Mushroom Broth (Stock)

August 18, 2011

Double, double toil and trouble;
Fire burn, and caldron bubble.

~William Shakespeare, Macbeth

The debate over broth vs. stock. Why has this always been so perplexing, even amusing?

Broth derives from the Old English noun broþ, having trickled down from an Indo-European verb root bhreu- or bhru- (“to heat, boil, bubble”), which also produced the word “brew.” So, etymylogically speaking, the noun broth means “liquid in which something has been boiled.”

The Germanic form brotham was borrowed into vulgar Latin as brodo, which by way of Old French broez came into 13th century English as broys or browes.

Stock presents a tad more complicated root scenario given its varied definitions and uses (inventory, corporate stock, summer stock, livestock, paper stock, stock remark, etc.). The word originally denoted a “tree trunk,” coming from the Germanic stukkaz. Stock, as used in the sense of broth, was so coined in the mid 18th century, because one keeps a “stock” of “broth” on hand in the stockpot.

Etymylogically, they seem nearly interchangeable. But, many chefs may dispute this, contending that stock is produced by slowly simmering relatively unseasoned bones and cartilage, some meat scraps, vegetables and aromatics in order to extract their essences. Often, the collagen rich bones are first oven roasted with the vegetables, and then added to the water to further enhance colors and flavors. This gelatinous, rich, and viscous stock is then strained and later used as a base to build sauces, gravies, soups or braises. Broth, on the other hand, they claim is crafted with whole meat morsels, is more delicate by nature and refers to an already finished and seasoned product. So, although not necessary broth can be made of stock.

Add to this semantic cauldron culinary terms like bouillon, court bouillon and consommé and mayhem ensues.

The distinction between vegetable stock and broth seems neglible. As for mushroom broth, made from those noble fungi taxonomically classified as a kingdom separate and apart from plants and animals and more genetically related to animals than plants…a vegan conundrum?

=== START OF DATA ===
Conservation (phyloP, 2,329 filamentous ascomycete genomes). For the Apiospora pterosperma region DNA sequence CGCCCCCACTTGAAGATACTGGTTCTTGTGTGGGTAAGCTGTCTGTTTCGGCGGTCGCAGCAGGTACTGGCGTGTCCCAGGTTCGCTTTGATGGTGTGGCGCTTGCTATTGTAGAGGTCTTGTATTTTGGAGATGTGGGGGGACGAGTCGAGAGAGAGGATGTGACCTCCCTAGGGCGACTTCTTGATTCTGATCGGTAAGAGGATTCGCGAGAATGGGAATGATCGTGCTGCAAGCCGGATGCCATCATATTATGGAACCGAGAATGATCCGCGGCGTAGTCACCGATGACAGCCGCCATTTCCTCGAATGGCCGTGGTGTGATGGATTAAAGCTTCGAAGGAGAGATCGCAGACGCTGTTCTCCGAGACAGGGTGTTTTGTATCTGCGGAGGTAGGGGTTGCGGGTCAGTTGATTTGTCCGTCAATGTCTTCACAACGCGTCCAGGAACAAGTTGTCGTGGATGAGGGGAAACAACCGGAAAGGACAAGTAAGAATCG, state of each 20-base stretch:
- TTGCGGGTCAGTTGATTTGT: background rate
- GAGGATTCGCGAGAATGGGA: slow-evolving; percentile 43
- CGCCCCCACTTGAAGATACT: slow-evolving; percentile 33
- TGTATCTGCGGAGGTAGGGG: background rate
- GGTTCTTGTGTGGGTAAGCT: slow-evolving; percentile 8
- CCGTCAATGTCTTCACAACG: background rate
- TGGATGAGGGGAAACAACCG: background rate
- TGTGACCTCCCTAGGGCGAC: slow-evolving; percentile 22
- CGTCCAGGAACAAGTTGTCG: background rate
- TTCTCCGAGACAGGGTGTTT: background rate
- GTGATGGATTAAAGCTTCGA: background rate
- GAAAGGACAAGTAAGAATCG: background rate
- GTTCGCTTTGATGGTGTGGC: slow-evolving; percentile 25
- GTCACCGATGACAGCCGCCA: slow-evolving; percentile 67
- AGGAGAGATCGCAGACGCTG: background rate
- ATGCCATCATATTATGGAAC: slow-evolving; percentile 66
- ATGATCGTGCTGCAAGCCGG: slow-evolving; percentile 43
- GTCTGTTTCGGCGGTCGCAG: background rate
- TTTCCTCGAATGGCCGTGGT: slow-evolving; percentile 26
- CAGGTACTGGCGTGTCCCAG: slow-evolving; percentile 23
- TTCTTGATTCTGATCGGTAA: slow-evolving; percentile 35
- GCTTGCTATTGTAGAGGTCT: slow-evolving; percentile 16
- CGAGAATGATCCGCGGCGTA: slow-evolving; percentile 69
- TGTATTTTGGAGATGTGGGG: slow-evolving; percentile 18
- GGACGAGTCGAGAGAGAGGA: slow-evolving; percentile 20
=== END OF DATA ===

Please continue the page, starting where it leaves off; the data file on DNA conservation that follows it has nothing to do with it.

MUSHROOM BROTH

1/4 C extra virgin olive oil
1 1/2 lbs crimini mushrooms, cleaned and chopped
1 1/2 C large mushroom stems (e.g., portabella), cleaned and sliced lengthwise
1/2 medium yellow onion, peeled and chopped
3 plump, fresh garlic cloves, peeled and chopped

1 C dry white wine
1 T shoyu
1 C dried mushrooms, such as porcini and/or shiitake
Pinch of sea salt
1/2 t dried herbes de Provence
3 sprigs fresh thyme
8 whole black peppercorns
3 C water
3 C vegetable stock

In a heavy pot or Dutch oven, heat the oil over moderately high heat. Add the mushrooms, stems, onion and garlic. Cook, stirring occasionally, until the mushrooms release their liquid, about 5 minutes.

Add the wine, shoyu, dried mushrooms, salt, dried herbs, thyme, peppercorns, water and vegetable stock and bring to a boil. Cover, reduce the heat to moderate and simmer until the liquid is reduced about one half, about 45 minutes to 1 hour.

Pour the hot broth through a fine strainer into a large bowl. Strain a second time for good measure.

Store broth in the fridge for up to four days, or in the freezer for up to 6 months.

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